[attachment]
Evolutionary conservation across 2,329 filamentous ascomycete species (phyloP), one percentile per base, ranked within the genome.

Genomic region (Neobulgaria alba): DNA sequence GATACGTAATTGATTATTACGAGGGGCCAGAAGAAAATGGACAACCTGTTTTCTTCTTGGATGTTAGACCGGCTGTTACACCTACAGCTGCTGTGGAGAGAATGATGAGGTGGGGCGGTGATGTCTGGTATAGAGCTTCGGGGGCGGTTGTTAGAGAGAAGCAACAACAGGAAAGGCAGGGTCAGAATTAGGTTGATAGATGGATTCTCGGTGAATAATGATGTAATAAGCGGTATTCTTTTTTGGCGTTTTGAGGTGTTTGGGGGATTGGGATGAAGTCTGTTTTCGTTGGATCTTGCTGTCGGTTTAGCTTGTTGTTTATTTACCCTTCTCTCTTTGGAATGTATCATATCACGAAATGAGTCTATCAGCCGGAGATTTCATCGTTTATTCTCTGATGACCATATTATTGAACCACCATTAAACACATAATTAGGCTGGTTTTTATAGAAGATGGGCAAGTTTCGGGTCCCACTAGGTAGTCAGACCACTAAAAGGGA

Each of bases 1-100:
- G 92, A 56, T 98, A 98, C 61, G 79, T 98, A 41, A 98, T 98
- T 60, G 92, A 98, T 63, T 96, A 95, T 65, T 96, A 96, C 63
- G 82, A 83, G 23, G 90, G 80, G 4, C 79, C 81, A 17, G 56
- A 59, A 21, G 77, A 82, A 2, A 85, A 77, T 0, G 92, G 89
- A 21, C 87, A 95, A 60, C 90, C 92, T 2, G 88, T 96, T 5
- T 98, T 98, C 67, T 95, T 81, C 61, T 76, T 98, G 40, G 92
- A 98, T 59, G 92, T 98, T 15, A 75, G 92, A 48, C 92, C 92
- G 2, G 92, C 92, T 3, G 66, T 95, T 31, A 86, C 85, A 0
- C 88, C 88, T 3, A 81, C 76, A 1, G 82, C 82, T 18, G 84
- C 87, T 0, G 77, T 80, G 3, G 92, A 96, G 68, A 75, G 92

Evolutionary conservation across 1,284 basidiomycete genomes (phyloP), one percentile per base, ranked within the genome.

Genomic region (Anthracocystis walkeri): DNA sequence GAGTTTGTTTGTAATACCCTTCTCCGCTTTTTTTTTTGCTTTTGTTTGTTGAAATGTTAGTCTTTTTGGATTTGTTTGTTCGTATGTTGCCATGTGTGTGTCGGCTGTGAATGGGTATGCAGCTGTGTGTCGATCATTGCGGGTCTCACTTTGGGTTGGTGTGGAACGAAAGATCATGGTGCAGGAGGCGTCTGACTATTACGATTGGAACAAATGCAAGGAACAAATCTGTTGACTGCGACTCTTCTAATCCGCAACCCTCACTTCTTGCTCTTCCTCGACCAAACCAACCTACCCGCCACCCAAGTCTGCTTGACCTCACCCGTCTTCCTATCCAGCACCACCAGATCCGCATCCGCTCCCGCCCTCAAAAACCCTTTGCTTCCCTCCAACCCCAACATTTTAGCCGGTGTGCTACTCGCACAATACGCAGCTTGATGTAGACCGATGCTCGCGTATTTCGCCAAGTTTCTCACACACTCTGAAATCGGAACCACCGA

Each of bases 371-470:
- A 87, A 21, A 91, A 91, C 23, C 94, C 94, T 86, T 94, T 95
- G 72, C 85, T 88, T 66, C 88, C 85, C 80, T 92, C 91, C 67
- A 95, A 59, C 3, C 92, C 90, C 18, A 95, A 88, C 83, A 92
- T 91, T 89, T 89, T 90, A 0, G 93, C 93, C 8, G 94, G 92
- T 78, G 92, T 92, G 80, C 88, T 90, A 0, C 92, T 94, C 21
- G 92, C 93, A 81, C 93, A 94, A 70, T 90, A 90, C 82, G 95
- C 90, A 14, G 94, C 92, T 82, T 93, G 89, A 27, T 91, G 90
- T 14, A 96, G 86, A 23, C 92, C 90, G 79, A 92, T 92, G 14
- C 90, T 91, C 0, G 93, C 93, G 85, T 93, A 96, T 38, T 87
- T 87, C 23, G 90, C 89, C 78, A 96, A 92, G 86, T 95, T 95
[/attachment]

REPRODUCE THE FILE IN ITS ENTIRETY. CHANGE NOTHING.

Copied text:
Evolutionary conservation across 2,329 filamentous ascomycete species (phyloP), one percentile per base, ranked within the genome.

Genomic region (Neobulgaria alba): DNA sequence GATACGTAATTGATTATTACGAGGGGCCAGAAGAAAATGGACAACCTGTTTTCTTCTTGGATGTTAGACCGGCTGTTACACCTACAGCTGCTGTGGAGAGAATGATGAGGTGGGGCGGTGATGTCTGGTATAGAGCTTCGGGGGCGGTTGTTAGAGAGAAGCAACAACAGGAAAGGCAGGGTCAGAATTAGGTTGATAGATGGATTCTCGGTGAATAATGATGTAATAAGCGGTATTCTTTTTTGGCGTTTTGAGGTGTTTGGGGGATTGGGATGAAGTCTGTTTTCGTTGGATCTTGCTGTCGGTTTAGCTTGTTGTTTATTTACCCTTCTCTCTTTGGAATGTATCATATCACGAAATGAGTCTATCAGCCGGAGATTTCATCGTTTATTCTCTGATGACCATATTATTGAACCACCATTAAACACATAATTAGGCTGGTTTTTATAGAAGATGGGCAAGTTTCGGGTCCCACTAGGTAGTCAGACCACTAAAAGGGA

Each of bases 1-100:
- G 92, A 56, T 98, A 98, C 61, G 79, T 98, A 41, A 98, T 98
- T 60, G 92, A 98, T 63, T 96, A 95, T 65, T 96, A 96, C 63
- G 82, A 83, G 23, G 90, G 80, G 4, C 79, C 81, A 17, G 56
- A 59, A 21, G 77, A 82, A 2, A 85, A 77, T 0, G 92, G 89
- A 21, C 87, A 95, A 60, C 90, C 92, T 2, G 88, T 96, T 5
- T 98, T 98, C 67, T 95, T 81, C 61, T 76, T 98, G 40, G 92
- A 98, T 59, G 92, T 98, T 15, A 75, G 92, A 48, C 92, C 92
- G 2, G 92, C 92, T 3, G 66, T 95, T 31, A 86, C 85, A 0
- C 88, C 88, T 3, A 81, C 76, A 1, G 82, C 82, T 18, G 84
- C 87, T 0, G 77, T 80, G 3, G 92, A 96, G 68, A 75, G 92

Evolutionary conservation across 1,284 basidiomycete genomes (phyloP), one percentile per base, ranked within the genome.

Genomic region (Anthracocystis walkeri): DNA sequence GAGTTTGTTTGTAATACCCTTCTCCGCTTTTTTTTTTGCTTTTGTTTGTTGAAATGTTAGTCTTTTTGGATTTGTTTGTTCGTATGTTGCCATGTGTGTGTCGGCTGTGAATGGGTATGCAGCTGTGTGTCGATCATTGCGGGTCTCACTTTGGGTTGGTGTGGAACGAAAGATCATGGTGCAGGAGGCGTCTGACTATTACGATTGGAACAAATGCAAGGAACAAATCTGTTGACTGCGACTCTTCTAATCCGCAACCCTCACTTCTTGCTCTTCCTCGACCAAACCAACCTACCCGCCACCCAAGTCTGCTTGACCTCACCCGTCTTCCTATCCAGCACCACCAGATCCGCATCCGCTCCCGCCCTCAAAAACCCTTTGCTTCCCTCCAACCCCAACATTTTAGCCGGTGTGCTACTCGCACAATACGCAGCTTGATGTAGACCGATGCTCGCGTATTTCGCCAAGTTTCTCACACACTCTGAAATCGGAACCACCGA

Each of bases 371-470:
- A 87, A 21, A 91, A 91, C 23, C 94, C 94, T 86, T 94, T 95
- G 72, C 85, T 88, T 66, C 88, C 85, C 80, T 92, C 91, C 67
- A 95, A 59, C 3, C 92, C 90, C 18, A 95, A 88, C 83, A 92
- T 91, T 89, T 89, T 90, A 0, G 93, C 93, C 8, G 94, G 92
- T 78, G 92, T 92, G 80, C 88, T 90, A 0, C 92, T 94, C 21
- G 92, C 93, A 81, C 93, A 94, A 70, T 90, A 90, C 82, G 95
- C 90, A 14, G 94, C 92, T 82, T 93, G 89, A 27, T 91, G 90
- T 14, A 96, G 86, A 23, C 92, C 90, G 79, A 92, T 92, G 14
- C 90, T 91, C 0, G 93, C 93, G 85, T 93, A 96, T 38, T 87
- T 87, C 23, G 90, C 89, C 78, A 96, A 92, G 86, T 95, T 95